So I decided that instead of stressing about it, I would give myself permission to simply relax and not expect anything more of myself tonight.

Word-art that says, "Life is all about balance. You don't always need to be getting stuff done. Sometimes it's perfectly okay, and absolutely necessary, to shut down, kick back, and do nothing." -Lori Deschene

Nurturing Thursday was started by Becca Givens and seeks to encourage self-nurturing and to “give the planet a much needed shot of fun, support and positive energy.”

There isn’t much left of the gravel path between my rowing club’s boathouse and the dock. It got neglected during the pandemic, as many things did; and by now, the grass has grown all through it. Walking to and from the dock is like going for a walk through a country meadow, bright green with spring grass and clover, and clumps of violets along the path here and there.

More gravel will be put down sometime this season; the club’s board already has approved the expense. It really does need to be done soon because the path is uneven, with groundhog holes and other hazards that might cause someone to fall. Even so, as peaceful as it felt to walk through the grass this afternoon, I was almost wishing it could stay like that a while longer.

Word-art that says, "A walk down a country road is good for body, heart and soul."

Nurturing Thursday was started by Becca Givens and seeks to encourage self-nurturing and to “give the planet a much needed shot of fun, support and positive energy.”

This is the 11th story in a series. Click here to read all parts from the beginning.

I stomped through the slush on my way back toward Ira’s cabin, mentally rehearsing how I would demand that he explain his sorcery. Distracting me from my thoughts, the cheerful trilling that I had taken for alien birdsong sounded again, much closer. I glanced to my right and saw a bird perched on a snowy branch. It resembled a cardinal, but it was larger; and the song I’d just heard did not sound at all like a cardinal’s distinctive notes. Whatever the differences might have been, the bird’s bright red feathers reminded me of holiday cards and winter travels.

(Image credit: The Graphics Fairy)

This wasn’t a trip to a vacation resort, my grumpy subconscious informed me again. When I saw Ira standing in the doorway holding up a white fur coat, however, it did almost look as if I had acquired my own personal Sasquatch valet. Scraps of fur littered the dusty wooden floor under the table where he’d been cutting the coat down to my size.

For a moment, I hesitated, wondering if he might have put an enchantment on the coat. Common sense told me it was much more likely he just didn’t want me to freeze, given my obvious lack of both winter clothing and furry skin. Besides, I wasn’t interested in freezing; so I held out my arms and let Ira put the coat on me. It came to my ankles, comfortably warm, with no weird magical effects—or at least, none that I could notice.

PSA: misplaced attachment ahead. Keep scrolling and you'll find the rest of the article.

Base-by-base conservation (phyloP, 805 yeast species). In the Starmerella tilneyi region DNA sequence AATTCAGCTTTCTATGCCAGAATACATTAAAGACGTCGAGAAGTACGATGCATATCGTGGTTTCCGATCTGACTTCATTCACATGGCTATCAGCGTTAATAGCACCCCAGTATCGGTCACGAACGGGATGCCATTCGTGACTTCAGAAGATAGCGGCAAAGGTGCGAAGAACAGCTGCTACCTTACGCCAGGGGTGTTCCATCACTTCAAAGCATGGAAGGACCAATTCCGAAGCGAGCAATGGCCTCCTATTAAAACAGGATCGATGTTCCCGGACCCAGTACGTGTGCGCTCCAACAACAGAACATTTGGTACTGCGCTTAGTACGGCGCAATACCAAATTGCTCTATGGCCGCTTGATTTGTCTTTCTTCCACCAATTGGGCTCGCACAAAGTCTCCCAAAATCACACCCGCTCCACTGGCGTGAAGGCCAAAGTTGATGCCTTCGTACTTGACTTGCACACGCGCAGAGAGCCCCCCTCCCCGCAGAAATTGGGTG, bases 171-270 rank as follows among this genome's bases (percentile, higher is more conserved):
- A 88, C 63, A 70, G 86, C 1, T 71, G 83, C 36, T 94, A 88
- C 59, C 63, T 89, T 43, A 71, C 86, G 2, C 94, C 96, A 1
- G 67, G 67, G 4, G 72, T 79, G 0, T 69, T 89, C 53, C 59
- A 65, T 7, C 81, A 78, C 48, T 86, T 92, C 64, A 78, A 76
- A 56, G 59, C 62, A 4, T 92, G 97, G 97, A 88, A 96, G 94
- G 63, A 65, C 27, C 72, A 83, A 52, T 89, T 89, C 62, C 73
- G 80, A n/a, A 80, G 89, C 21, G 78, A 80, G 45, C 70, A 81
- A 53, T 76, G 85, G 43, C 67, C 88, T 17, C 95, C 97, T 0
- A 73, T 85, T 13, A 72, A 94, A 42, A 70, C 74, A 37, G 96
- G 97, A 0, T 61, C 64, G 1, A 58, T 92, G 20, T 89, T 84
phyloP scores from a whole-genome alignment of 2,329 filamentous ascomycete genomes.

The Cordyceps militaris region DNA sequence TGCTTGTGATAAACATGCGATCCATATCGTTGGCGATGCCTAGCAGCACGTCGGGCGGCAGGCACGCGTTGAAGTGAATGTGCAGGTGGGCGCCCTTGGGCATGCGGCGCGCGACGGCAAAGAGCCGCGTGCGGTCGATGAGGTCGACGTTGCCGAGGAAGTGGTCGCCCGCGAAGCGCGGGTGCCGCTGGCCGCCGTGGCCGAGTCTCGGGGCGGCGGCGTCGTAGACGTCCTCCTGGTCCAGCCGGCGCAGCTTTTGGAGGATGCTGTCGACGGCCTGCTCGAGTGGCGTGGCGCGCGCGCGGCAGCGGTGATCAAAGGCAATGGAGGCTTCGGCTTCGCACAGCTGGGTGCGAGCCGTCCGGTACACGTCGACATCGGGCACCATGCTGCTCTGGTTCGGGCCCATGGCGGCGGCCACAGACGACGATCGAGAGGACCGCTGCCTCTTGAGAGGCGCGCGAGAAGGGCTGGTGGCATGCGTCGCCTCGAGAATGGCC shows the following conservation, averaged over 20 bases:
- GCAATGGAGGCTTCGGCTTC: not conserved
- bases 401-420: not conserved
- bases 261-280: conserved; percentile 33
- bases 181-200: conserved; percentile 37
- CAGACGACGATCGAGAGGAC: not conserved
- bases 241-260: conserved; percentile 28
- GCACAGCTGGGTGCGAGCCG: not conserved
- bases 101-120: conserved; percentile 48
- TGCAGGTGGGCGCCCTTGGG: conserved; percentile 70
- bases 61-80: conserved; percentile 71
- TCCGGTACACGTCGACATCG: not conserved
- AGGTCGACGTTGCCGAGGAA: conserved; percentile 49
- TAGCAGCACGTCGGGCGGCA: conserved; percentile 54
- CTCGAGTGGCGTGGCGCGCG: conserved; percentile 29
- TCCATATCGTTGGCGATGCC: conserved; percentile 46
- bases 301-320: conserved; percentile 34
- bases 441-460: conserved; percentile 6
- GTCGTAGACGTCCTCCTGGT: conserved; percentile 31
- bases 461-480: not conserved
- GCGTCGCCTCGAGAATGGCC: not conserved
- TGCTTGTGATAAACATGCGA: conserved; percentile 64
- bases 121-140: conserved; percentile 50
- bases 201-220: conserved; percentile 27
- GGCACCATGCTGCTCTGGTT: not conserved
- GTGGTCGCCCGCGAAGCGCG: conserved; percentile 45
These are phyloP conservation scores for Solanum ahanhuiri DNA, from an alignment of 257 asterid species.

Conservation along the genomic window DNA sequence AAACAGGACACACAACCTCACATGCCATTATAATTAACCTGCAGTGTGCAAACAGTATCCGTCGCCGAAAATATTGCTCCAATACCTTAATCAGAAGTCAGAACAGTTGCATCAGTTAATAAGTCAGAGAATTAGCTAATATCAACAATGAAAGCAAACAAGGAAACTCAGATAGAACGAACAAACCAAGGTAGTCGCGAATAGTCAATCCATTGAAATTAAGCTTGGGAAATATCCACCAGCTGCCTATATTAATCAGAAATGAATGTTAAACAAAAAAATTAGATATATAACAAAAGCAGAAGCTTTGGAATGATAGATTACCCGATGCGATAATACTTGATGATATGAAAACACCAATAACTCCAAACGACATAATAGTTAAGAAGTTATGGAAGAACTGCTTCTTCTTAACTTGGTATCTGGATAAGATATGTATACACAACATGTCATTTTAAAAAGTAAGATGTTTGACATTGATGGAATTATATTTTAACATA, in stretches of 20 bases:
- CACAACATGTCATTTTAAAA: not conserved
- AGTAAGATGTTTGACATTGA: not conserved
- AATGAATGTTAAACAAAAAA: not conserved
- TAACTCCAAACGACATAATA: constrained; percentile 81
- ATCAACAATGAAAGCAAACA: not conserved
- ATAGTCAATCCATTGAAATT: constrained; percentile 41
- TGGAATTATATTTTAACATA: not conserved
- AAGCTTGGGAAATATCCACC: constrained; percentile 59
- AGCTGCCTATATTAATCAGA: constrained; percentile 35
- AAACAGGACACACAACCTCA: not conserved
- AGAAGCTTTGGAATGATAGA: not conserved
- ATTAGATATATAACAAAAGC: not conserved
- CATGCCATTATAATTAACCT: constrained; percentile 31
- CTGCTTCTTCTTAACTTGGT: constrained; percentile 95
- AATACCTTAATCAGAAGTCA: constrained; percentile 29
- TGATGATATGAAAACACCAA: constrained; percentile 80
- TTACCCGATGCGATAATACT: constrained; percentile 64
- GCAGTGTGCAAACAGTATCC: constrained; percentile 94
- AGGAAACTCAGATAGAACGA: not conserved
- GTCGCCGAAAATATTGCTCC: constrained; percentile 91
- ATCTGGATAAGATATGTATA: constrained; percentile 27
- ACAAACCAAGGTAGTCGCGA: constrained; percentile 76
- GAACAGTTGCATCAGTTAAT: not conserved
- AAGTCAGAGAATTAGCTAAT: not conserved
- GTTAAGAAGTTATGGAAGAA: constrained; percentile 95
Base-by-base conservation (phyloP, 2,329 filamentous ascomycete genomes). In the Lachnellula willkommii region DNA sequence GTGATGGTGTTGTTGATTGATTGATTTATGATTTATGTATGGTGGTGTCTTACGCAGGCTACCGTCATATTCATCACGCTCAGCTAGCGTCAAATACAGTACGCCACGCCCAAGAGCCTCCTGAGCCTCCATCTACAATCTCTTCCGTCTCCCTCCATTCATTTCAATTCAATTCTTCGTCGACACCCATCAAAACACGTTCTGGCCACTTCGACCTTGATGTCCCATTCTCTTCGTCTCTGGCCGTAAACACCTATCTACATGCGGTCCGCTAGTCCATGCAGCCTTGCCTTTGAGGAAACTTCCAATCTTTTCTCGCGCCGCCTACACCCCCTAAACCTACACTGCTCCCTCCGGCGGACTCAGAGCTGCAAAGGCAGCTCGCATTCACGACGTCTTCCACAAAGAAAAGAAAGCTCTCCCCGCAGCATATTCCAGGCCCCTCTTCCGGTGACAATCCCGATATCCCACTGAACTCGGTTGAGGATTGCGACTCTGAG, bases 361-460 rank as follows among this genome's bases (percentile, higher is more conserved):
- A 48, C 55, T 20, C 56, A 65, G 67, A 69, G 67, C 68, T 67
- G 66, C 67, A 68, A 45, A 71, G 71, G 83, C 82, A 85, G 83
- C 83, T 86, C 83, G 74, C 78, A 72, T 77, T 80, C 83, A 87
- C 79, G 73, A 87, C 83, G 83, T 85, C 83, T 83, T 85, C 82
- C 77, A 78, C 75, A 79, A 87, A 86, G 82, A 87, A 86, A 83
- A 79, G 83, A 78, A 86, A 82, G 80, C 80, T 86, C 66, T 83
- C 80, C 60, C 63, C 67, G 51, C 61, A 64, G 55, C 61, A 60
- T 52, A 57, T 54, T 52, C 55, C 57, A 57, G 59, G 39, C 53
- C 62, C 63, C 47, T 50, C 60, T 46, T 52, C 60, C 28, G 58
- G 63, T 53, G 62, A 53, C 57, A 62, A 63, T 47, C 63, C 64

“The coat belonged to my mother,” Ira said in a soft tone, looking past me toward the forest. “She has been dead for three winters now.”

I bit back the complaint I’d been going to make about sorcery, not wanting to sound like an ungrateful jerk.

“I’m sorry, Ira.”

“She was gathering mushrooms on a misty autumn day, and a warhagalla got her.” Turning to look inside for a moment, he gestured toward the big pelt on the floor by the fireplace. “They don’t often range this close to the mountains. Even wild animals can feel the curse.”

I couldn’t feel anything but the warmth of the fur coat, honestly. The bird didn’t seem perturbed either, to judge from the happy chirping. I glanced in its direction and was surprised to find it sitting motionless on the branch, with its beak closed. What other creature, I wondered, might be doing the singing?

Then the bird opened its beak and produced a screech so hideous that my first impulse was to cover my ears. I wasn’t sure if Ira might consider that rude, so I kept my hands at my sides. But evidently, he wasn’t a great fan of the noise either. A stone from his well-aimed slingshot hit the bird right in the middle of the chest, knocking it into the snow.

Without a pause, the angelic singing continued. I saw something moving behind the tree, and then a large flying rat came into view, its mouth wide open as it warbled. Its fur was a silvery gray, and its ears and wings were a rosy pink. A large tail curled over its back.

I didn’t have time for more than a quick glance before another stone flew.

“Hey,” I complained, as the rat thudded to the ground. “I’m sort of a tourist here, you know. Couldn’t you let me discover the wildlife before you start killing it?”

Looking perplexed, Ira was silent for a long time as he tried to sort out my meaning. Finally, he gave a practical answer.

“You’ll be glad enough of the meat when it’s time for dinner.”

Eclipse day was beautifully clear here in western Ohio. My husband and I went down to the river to watch from our boat. We brought extra shirts so we wouldn’t be chilly, but Monday was such a warm day that we only needed to wear them during the totality. Seeing the light fade away until the sky looked like sunset was pretty amazing. We felt lucky to have had the chance.

I’ve been reminding myself this week to slow down and appreciate what is around me. When I catch myself running through a list of to-dos in my head, I stop and replace that thought with a reminder that I am only doing one thing at the moment, along with a reason for gratitude to be doing it. Even if it’s something as simple as getting a glass of water, for instance, that is much more convenient for us than it was for our ancestors, who had to trudge to the pump or cistern and could only get ice in the winter.

Word-art that says, "Wear gratitude like a cloak and it will feed every corner of your life." -Rumi

Nurturing Thursday was started by Becca Givens and seeks to encourage self-nurturing and to “give the planet a much needed shot of fun, support and positive energy.”